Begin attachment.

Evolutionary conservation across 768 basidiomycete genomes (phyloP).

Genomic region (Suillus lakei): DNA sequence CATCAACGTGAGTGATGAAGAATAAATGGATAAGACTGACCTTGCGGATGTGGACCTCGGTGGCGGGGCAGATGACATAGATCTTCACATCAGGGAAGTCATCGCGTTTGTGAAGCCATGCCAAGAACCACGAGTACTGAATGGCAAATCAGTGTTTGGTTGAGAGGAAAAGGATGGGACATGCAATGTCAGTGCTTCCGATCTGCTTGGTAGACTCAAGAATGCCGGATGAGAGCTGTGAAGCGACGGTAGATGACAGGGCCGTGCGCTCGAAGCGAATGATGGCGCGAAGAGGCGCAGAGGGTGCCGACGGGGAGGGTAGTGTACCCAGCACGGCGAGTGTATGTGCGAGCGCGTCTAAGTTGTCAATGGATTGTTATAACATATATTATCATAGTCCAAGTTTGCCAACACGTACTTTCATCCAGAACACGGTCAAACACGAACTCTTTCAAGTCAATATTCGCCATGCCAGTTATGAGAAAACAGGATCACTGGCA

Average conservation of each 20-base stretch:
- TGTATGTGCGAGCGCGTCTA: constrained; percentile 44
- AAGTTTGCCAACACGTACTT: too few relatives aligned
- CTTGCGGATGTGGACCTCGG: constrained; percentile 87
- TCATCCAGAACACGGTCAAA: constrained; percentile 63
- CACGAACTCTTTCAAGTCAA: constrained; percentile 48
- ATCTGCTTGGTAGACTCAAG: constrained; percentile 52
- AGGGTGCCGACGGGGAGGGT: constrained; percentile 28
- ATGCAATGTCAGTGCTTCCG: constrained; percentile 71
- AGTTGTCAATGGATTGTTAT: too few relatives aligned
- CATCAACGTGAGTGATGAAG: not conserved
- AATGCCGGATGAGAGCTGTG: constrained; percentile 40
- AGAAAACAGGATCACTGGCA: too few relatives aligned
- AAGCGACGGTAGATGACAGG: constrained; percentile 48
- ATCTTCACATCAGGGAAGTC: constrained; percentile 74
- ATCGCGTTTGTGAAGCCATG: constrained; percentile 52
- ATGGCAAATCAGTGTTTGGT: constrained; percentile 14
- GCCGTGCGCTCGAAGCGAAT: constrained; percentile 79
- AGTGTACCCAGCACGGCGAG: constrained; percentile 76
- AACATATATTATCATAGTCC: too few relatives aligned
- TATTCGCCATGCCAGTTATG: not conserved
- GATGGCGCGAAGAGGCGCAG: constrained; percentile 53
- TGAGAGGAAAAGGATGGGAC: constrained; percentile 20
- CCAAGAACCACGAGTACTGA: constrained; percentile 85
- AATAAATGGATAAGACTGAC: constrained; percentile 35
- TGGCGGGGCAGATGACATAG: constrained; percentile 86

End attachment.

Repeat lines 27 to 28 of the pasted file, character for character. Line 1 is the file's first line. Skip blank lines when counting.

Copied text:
- AATAAATGGATAAGACTGAC: constrained; percentile 35
- TGGCGGGGCAGATGACATAG: constrained; percentile 86